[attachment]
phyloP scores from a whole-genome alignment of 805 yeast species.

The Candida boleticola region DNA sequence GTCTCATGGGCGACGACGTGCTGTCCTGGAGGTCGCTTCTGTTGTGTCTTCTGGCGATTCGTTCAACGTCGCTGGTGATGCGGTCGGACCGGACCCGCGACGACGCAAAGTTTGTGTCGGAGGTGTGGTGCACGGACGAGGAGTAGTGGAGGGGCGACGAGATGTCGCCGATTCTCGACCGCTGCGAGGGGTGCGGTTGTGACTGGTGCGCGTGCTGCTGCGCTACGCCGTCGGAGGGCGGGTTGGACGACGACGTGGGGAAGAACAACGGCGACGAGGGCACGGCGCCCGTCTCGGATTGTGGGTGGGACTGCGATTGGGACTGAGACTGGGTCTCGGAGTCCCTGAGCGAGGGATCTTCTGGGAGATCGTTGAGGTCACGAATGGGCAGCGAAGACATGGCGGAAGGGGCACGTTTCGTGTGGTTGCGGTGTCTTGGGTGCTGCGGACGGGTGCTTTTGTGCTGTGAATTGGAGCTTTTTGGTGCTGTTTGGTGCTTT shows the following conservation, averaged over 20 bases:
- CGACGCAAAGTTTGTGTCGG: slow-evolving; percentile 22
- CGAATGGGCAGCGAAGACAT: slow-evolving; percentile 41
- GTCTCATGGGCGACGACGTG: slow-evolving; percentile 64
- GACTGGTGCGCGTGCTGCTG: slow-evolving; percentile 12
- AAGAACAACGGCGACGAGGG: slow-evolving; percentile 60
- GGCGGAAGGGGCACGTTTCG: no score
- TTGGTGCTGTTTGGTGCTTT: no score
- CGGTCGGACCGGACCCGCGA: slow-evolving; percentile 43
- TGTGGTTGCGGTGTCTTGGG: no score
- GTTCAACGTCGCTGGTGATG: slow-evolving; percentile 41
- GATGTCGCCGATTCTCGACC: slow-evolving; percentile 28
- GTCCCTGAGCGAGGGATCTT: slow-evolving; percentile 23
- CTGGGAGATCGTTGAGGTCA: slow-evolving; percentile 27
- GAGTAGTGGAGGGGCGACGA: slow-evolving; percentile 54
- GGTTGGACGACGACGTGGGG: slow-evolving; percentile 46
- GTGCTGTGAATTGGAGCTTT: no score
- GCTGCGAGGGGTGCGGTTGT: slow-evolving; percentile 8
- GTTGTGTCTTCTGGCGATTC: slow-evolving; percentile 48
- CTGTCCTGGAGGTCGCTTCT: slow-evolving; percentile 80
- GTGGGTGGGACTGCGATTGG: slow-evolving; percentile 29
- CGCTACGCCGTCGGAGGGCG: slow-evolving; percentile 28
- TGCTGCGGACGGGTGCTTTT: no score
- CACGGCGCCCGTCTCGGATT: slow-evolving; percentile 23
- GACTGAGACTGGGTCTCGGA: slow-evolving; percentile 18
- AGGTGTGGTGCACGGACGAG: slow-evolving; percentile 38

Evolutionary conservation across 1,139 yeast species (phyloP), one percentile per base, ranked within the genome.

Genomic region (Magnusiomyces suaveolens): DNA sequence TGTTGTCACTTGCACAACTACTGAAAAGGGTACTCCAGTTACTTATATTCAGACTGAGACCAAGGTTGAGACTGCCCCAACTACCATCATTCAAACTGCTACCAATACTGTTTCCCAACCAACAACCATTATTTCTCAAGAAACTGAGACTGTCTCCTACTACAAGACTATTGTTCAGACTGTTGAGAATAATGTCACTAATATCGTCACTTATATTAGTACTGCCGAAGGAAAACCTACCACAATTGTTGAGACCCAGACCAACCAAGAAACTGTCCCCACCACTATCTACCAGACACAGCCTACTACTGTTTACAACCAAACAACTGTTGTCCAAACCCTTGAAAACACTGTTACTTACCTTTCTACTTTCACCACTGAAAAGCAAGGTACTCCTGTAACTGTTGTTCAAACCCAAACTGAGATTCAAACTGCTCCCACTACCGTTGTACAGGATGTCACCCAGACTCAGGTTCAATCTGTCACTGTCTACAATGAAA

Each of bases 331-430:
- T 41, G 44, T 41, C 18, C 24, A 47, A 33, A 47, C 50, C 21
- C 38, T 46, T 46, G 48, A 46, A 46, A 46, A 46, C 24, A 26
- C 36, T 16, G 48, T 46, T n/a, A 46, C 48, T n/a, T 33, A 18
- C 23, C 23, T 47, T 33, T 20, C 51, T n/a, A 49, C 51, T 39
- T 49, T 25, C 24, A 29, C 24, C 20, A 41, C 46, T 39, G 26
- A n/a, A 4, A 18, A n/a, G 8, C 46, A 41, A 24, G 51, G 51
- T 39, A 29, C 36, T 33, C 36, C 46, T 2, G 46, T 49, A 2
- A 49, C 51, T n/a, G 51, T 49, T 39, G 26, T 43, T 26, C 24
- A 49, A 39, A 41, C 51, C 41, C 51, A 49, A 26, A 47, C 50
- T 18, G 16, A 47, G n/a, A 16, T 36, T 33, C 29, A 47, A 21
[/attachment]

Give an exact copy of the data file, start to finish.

phyloP scores from a whole-genome alignment of 805 yeast species.

The Candida boleticola region DNA sequence GTCTCATGGGCGACGACGTGCTGTCCTGGAGGTCGCTTCTGTTGTGTCTTCTGGCGATTCGTTCAACGTCGCTGGTGATGCGGTCGGACCGGACCCGCGACGACGCAAAGTTTGTGTCGGAGGTGTGGTGCACGGACGAGGAGTAGTGGAGGGGCGACGAGATGTCGCCGATTCTCGACCGCTGCGAGGGGTGCGGTTGTGACTGGTGCGCGTGCTGCTGCGCTACGCCGTCGGAGGGCGGGTTGGACGACGACGTGGGGAAGAACAACGGCGACGAGGGCACGGCGCCCGTCTCGGATTGTGGGTGGGACTGCGATTGGGACTGAGACTGGGTCTCGGAGTCCCTGAGCGAGGGATCTTCTGGGAGATCGTTGAGGTCACGAATGGGCAGCGAAGACATGGCGGAAGGGGCACGTTTCGTGTGGTTGCGGTGTCTTGGGTGCTGCGGACGGGTGCTTTTGTGCTGTGAATTGGAGCTTTTTGGTGCTGTTTGGTGCTTT shows the following conservation, averaged over 20 bases:
- CGACGCAAAGTTTGTGTCGG: slow-evolving; percentile 22
- CGAATGGGCAGCGAAGACAT: slow-evolving; percentile 41
- GTCTCATGGGCGACGACGTG: slow-evolving; percentile 64
- GACTGGTGCGCGTGCTGCTG: slow-evolving; percentile 12
- AAGAACAACGGCGACGAGGG: slow-evolving; percentile 60
- GGCGGAAGGGGCACGTTTCG: no score
- TTGGTGCTGTTTGGTGCTTT: no score
- CGGTCGGACCGGACCCGCGA: slow-evolving; percentile 43
- TGTGGTTGCGGTGTCTTGGG: no score
- GTTCAACGTCGCTGGTGATG: slow-evolving; percentile 41
- GATGTCGCCGATTCTCGACC: slow-evolving; percentile 28
- GTCCCTGAGCGAGGGATCTT: slow-evolving; percentile 23
- CTGGGAGATCGTTGAGGTCA: slow-evolving; percentile 27
- GAGTAGTGGAGGGGCGACGA: slow-evolving; percentile 54
- GGTTGGACGACGACGTGGGG: slow-evolving; percentile 46
- GTGCTGTGAATTGGAGCTTT: no score
- GCTGCGAGGGGTGCGGTTGT: slow-evolving; percentile 8
- GTTGTGTCTTCTGGCGATTC: slow-evolving; percentile 48
- CTGTCCTGGAGGTCGCTTCT: slow-evolving; percentile 80
- GTGGGTGGGACTGCGATTGG: slow-evolving; percentile 29
- CGCTACGCCGTCGGAGGGCG: slow-evolving; percentile 28
- TGCTGCGGACGGGTGCTTTT: no score
- CACGGCGCCCGTCTCGGATT: slow-evolving; percentile 23
- GACTGAGACTGGGTCTCGGA: slow-evolving; percentile 18
- AGGTGTGGTGCACGGACGAG: slow-evolving; percentile 38

Evolutionary conservation across 1,139 yeast species (phyloP), one percentile per base, ranked within the genome.

Genomic region (Magnusiomyces suaveolens): DNA sequence TGTTGTCACTTGCACAACTACTGAAAAGGGTACTCCAGTTACTTATATTCAGACTGAGACCAAGGTTGAGACTGCCCCAACTACCATCATTCAAACTGCTACCAATACTGTTTCCCAACCAACAACCATTATTTCTCAAGAAACTGAGACTGTCTCCTACTACAAGACTATTGTTCAGACTGTTGAGAATAATGTCACTAATATCGTCACTTATATTAGTACTGCCGAAGGAAAACCTACCACAATTGTTGAGACCCAGACCAACCAAGAAACTGTCCCCACCACTATCTACCAGACACAGCCTACTACTGTTTACAACCAAACAACTGTTGTCCAAACCCTTGAAAACACTGTTACTTACCTTTCTACTTTCACCACTGAAAAGCAAGGTACTCCTGTAACTGTTGTTCAAACCCAAACTGAGATTCAAACTGCTCCCACTACCGTTGTACAGGATGTCACCCAGACTCAGGTTCAATCTGTCACTGTCTACAATGAAA

Each of bases 331-430:
- T 41, G 44, T 41, C 18, C 24, A 47, A 33, A 47, C 50, C 21
- C 38, T 46, T 46, G 48, A 46, A 46, A 46, A 46, C 24, A 26
- C 36, T 16, G 48, T 46, T n/a, A 46, C 48, T n/a, T 33, A 18
- C 23, C 23, T 47, T 33, T 20, C 51, T n/a, A 49, C 51, T 39
- T 49, T 25, C 24, A 29, C 24, C 20, A 41, C 46, T 39, G 26
- A n/a, A 4, A 18, A n/a, G 8, C 46, A 41, A 24, G 51, G 51
- T 39, A 29, C 36, T 33, C 36, C 46, T 2, G 46, T 49, A 2
- A 49, C 51, T n/a, G 51, T 49, T 39, G 26, T 43, T 26, C 24
- A 49, A 39, A 41, C 51, C 41, C 51, A 49, A 26, A 47, C 50
- T 18, G 16, A 47, G n/a, A 16, T 36, T 33, C 29, A 47, A 21